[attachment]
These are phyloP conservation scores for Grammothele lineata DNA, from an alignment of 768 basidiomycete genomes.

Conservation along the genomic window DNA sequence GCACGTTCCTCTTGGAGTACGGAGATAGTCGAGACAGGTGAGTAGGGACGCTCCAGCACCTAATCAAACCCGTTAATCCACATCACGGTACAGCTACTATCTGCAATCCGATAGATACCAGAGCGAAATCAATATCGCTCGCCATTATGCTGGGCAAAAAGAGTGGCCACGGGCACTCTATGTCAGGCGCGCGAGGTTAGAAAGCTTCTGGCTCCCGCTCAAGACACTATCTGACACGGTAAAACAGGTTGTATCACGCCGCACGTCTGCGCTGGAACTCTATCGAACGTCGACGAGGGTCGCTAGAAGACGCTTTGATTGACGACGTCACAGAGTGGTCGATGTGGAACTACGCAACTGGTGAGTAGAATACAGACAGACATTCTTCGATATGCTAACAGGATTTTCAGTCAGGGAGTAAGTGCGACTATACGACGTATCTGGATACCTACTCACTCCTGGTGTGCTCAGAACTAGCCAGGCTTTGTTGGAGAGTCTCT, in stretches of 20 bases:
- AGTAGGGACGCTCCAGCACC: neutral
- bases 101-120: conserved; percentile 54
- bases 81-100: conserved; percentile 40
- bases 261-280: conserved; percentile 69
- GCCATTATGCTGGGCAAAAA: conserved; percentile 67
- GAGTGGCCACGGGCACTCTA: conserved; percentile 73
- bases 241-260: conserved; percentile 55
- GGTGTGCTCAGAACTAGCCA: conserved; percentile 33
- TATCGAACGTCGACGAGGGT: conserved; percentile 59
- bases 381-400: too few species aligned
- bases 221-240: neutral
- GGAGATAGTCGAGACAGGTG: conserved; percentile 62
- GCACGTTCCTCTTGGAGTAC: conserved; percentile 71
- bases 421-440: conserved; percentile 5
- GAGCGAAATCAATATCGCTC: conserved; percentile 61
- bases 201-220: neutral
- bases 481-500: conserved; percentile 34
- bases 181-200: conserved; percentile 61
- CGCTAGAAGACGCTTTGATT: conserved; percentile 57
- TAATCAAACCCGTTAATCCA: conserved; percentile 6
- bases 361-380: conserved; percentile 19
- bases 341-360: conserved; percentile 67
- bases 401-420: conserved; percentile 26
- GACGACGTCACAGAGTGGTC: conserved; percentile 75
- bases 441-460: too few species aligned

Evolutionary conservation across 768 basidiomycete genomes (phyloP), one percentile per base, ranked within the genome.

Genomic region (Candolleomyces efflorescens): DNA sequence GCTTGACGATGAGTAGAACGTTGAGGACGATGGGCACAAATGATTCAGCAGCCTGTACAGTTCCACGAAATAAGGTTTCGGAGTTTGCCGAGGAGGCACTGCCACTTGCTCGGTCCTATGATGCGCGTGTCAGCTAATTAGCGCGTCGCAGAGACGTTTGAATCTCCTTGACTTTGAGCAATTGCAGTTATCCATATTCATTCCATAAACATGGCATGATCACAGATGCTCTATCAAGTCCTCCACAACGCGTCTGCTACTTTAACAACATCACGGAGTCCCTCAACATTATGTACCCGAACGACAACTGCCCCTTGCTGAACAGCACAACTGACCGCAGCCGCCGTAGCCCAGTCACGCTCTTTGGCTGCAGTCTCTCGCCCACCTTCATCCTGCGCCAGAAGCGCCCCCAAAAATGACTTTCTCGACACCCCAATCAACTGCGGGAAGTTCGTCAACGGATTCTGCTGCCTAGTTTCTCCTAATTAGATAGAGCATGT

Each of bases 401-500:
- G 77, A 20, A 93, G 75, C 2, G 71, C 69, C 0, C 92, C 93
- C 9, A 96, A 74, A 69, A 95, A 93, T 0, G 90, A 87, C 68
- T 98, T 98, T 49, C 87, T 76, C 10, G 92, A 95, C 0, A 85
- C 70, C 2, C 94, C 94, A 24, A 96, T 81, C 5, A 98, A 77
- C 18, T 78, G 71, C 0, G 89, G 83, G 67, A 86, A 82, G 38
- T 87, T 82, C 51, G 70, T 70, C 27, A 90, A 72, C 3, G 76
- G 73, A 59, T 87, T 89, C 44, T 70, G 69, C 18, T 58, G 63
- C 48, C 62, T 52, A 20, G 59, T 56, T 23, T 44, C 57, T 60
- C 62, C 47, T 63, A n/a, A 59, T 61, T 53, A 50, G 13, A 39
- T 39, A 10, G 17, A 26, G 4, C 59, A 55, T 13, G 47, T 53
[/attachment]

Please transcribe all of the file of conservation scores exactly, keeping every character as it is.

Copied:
These are phyloP conservation scores for Grammothele lineata DNA, from an alignment of 768 basidiomycete genomes.

Conservation along the genomic window DNA sequence GCACGTTCCTCTTGGAGTACGGAGATAGTCGAGACAGGTGAGTAGGGACGCTCCAGCACCTAATCAAACCCGTTAATCCACATCACGGTACAGCTACTATCTGCAATCCGATAGATACCAGAGCGAAATCAATATCGCTCGCCATTATGCTGGGCAAAAAGAGTGGCCACGGGCACTCTATGTCAGGCGCGCGAGGTTAGAAAGCTTCTGGCTCCCGCTCAAGACACTATCTGACACGGTAAAACAGGTTGTATCACGCCGCACGTCTGCGCTGGAACTCTATCGAACGTCGACGAGGGTCGCTAGAAGACGCTTTGATTGACGACGTCACAGAGTGGTCGATGTGGAACTACGCAACTGGTGAGTAGAATACAGACAGACATTCTTCGATATGCTAACAGGATTTTCAGTCAGGGAGTAAGTGCGACTATACGACGTATCTGGATACCTACTCACTCCTGGTGTGCTCAGAACTAGCCAGGCTTTGTTGGAGAGTCTCT, in stretches of 20 bases:
- AGTAGGGACGCTCCAGCACC: neutral
- bases 101-120: conserved; percentile 54
- bases 81-100: conserved; percentile 40
- bases 261-280: conserved; percentile 69
- GCCATTATGCTGGGCAAAAA: conserved; percentile 67
- GAGTGGCCACGGGCACTCTA: conserved; percentile 73
- bases 241-260: conserved; percentile 55
- GGTGTGCTCAGAACTAGCCA: conserved; percentile 33
- TATCGAACGTCGACGAGGGT: conserved; percentile 59
- bases 381-400: too few species aligned
- bases 221-240: neutral
- GGAGATAGTCGAGACAGGTG: conserved; percentile 62
- GCACGTTCCTCTTGGAGTAC: conserved; percentile 71
- bases 421-440: conserved; percentile 5
- GAGCGAAATCAATATCGCTC: conserved; percentile 61
- bases 201-220: neutral
- bases 481-500: conserved; percentile 34
- bases 181-200: conserved; percentile 61
- CGCTAGAAGACGCTTTGATT: conserved; percentile 57
- TAATCAAACCCGTTAATCCA: conserved; percentile 6
- bases 361-380: conserved; percentile 19
- bases 341-360: conserved; percentile 67
- bases 401-420: conserved; percentile 26
- GACGACGTCACAGAGTGGTC: conserved; percentile 75
- bases 441-460: too few species aligned

Evolutionary conservation across 768 basidiomycete genomes (phyloP), one percentile per base, ranked within the genome.

Genomic region (Candolleomyces efflorescens): DNA sequence GCTTGACGATGAGTAGAACGTTGAGGACGATGGGCACAAATGATTCAGCAGCCTGTACAGTTCCACGAAATAAGGTTTCGGAGTTTGCCGAGGAGGCACTGCCACTTGCTCGGTCCTATGATGCGCGTGTCAGCTAATTAGCGCGTCGCAGAGACGTTTGAATCTCCTTGACTTTGAGCAATTGCAGTTATCCATATTCATTCCATAAACATGGCATGATCACAGATGCTCTATCAAGTCCTCCACAACGCGTCTGCTACTTTAACAACATCACGGAGTCCCTCAACATTATGTACCCGAACGACAACTGCCCCTTGCTGAACAGCACAACTGACCGCAGCCGCCGTAGCCCAGTCACGCTCTTTGGCTGCAGTCTCTCGCCCACCTTCATCCTGCGCCAGAAGCGCCCCCAAAAATGACTTTCTCGACACCCCAATCAACTGCGGGAAGTTCGTCAACGGATTCTGCTGCCTAGTTTCTCCTAATTAGATAGAGCATGT

Each of bases 401-500:
- G 77, A 20, A 93, G 75, C 2, G 71, C 69, C 0, C 92, C 93
- C 9, A 96, A 74, A 69, A 95, A 93, T 0, G 90, A 87, C 68
- T 98, T 98, T 49, C 87, T 76, C 10, G 92, A 95, C 0, A 85
- C 70, C 2, C 94, C 94, A 24, A 96, T 81, C 5, A 98, A 77
- C 18, T 78, G 71, C 0, G 89, G 83, G 67, A 86, A 82, G 38
- T 87, T 82, C 51, G 70, T 70, C 27, A 90, A 72, C 3, G 76
- G 73, A 59, T 87, T 89, C 44, T 70, G 69, C 18, T 58, G 63
- C 48, C 62, T 52, A 20, G 59, T 56, T 23, T 44, C 57, T 60
- C 62, C 47, T 63, A n/a, A 59, T 61, T 53, A 50, G 13, A 39
- T 39, A 10, G 17, A 26, G 4, C 59, A 55, T 13, G 47, T 53